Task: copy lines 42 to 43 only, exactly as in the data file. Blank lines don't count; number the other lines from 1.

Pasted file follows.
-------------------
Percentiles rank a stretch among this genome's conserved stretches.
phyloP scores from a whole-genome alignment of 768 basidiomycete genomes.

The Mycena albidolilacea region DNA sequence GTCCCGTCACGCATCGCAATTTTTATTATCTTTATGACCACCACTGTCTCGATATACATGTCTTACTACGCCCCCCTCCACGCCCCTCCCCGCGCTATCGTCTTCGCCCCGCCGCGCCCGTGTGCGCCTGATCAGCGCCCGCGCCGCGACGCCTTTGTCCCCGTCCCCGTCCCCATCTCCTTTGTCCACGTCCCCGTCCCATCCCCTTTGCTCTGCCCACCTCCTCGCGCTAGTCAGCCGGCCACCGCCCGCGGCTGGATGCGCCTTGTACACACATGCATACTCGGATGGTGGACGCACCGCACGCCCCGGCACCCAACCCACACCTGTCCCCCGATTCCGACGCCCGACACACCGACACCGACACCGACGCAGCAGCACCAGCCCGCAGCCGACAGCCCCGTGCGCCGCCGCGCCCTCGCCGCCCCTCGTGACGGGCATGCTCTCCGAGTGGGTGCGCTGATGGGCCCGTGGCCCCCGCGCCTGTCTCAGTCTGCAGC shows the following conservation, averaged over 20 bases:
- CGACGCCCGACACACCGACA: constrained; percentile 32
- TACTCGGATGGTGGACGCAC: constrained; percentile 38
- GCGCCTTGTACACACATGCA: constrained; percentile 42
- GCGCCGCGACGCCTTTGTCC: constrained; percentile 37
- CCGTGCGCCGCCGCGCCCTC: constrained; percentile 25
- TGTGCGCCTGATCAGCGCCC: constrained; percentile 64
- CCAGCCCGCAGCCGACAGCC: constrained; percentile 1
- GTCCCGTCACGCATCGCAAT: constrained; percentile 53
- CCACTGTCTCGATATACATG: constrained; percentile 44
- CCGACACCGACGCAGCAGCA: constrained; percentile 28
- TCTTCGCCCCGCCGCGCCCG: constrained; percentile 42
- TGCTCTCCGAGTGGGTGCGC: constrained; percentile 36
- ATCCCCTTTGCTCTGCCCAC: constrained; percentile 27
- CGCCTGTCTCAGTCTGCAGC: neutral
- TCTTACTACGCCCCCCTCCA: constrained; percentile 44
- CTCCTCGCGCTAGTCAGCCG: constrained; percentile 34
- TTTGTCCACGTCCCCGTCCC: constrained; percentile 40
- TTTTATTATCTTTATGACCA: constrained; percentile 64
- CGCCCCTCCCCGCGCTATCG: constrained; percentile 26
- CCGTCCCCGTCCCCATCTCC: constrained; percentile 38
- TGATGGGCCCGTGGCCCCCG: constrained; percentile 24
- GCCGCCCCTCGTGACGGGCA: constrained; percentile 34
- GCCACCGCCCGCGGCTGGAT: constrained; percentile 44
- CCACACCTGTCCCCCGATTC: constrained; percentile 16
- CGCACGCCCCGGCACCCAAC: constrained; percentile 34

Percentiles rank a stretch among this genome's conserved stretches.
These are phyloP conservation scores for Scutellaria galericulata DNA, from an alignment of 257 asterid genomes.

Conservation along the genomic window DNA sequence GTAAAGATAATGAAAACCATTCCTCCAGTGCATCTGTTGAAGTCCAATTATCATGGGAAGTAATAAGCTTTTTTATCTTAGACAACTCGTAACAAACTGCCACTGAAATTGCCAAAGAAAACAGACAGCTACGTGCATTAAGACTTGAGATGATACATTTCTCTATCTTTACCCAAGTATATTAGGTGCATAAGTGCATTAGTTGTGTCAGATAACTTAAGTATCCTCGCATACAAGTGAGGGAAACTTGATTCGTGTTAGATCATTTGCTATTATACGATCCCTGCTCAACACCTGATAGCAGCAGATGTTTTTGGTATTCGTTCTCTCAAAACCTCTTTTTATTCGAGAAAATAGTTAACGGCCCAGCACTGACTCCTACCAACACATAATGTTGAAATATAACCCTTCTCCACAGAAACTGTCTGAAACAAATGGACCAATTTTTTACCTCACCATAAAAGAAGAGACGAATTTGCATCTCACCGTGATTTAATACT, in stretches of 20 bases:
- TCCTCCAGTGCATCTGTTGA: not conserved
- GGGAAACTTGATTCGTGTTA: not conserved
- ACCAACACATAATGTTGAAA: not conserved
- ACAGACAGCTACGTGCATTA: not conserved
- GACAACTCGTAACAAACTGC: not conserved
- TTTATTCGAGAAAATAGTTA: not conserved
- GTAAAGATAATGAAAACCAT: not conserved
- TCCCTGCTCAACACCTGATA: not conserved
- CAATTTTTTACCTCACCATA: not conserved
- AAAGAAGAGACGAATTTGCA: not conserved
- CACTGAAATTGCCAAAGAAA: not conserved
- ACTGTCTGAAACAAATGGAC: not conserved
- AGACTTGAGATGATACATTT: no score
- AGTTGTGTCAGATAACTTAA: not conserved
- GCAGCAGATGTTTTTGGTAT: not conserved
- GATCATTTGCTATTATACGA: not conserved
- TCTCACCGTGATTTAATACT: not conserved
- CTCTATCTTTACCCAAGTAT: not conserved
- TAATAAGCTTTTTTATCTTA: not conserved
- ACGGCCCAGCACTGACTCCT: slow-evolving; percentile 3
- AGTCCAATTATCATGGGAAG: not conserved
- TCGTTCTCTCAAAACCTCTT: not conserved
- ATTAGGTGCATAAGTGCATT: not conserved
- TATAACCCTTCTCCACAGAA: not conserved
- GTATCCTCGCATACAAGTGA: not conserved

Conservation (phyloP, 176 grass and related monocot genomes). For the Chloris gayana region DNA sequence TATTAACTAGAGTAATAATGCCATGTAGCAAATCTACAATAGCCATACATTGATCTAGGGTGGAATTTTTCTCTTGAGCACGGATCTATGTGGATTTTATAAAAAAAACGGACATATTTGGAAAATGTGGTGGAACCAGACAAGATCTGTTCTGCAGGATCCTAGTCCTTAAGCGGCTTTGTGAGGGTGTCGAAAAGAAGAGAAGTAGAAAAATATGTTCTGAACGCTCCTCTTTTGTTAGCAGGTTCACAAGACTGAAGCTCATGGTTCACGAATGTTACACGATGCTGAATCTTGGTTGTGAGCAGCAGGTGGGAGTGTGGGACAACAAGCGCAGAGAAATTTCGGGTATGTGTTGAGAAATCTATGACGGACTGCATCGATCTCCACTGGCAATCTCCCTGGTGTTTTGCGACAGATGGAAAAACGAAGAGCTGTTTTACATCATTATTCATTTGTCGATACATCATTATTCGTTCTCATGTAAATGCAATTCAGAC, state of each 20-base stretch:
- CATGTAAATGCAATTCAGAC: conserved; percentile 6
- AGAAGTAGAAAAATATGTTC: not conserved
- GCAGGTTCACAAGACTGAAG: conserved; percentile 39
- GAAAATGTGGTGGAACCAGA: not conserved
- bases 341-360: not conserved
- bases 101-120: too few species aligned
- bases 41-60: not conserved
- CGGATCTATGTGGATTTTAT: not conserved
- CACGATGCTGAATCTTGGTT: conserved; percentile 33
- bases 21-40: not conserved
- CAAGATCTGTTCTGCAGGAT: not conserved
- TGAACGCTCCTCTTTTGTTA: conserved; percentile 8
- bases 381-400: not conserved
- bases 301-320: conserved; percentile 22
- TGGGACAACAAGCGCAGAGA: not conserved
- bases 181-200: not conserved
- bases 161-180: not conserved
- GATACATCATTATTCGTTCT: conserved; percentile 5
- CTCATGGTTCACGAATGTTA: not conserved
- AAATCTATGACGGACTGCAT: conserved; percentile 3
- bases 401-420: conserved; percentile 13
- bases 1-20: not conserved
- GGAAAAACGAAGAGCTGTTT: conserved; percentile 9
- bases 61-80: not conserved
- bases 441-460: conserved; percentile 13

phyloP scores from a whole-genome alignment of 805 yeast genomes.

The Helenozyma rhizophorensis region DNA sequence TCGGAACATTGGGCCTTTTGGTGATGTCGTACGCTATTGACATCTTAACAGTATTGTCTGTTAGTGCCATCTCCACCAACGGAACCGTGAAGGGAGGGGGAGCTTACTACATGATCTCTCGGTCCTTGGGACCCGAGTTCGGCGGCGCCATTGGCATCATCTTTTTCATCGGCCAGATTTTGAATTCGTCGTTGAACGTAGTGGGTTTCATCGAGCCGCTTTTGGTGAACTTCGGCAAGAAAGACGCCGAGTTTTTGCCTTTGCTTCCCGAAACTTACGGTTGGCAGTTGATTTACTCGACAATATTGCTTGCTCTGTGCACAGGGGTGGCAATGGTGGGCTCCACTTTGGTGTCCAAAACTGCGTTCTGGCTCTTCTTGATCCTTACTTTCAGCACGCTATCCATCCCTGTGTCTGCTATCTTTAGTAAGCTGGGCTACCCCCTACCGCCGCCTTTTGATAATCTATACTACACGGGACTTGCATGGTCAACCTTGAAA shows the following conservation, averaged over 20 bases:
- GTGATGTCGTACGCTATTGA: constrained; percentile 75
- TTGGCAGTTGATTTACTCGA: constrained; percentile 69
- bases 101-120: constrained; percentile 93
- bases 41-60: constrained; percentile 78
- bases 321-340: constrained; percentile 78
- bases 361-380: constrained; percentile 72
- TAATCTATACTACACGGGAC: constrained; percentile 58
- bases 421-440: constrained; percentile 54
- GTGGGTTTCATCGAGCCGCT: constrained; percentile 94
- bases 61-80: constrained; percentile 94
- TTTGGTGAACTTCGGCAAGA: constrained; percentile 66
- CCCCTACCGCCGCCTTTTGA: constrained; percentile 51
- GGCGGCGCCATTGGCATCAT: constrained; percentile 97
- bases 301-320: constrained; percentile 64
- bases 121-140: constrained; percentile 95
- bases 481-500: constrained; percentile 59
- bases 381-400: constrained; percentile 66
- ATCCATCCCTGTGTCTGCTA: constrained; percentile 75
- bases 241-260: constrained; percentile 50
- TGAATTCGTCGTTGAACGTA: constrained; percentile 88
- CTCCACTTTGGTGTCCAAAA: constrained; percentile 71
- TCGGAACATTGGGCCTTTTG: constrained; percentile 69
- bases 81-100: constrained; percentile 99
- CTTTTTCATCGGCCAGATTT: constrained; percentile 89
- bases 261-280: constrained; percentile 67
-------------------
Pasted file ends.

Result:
- CACTGAAATTGCCAAAGAAA: not conserved
- ACTGTCTGAAACAAATGGAC: not conserved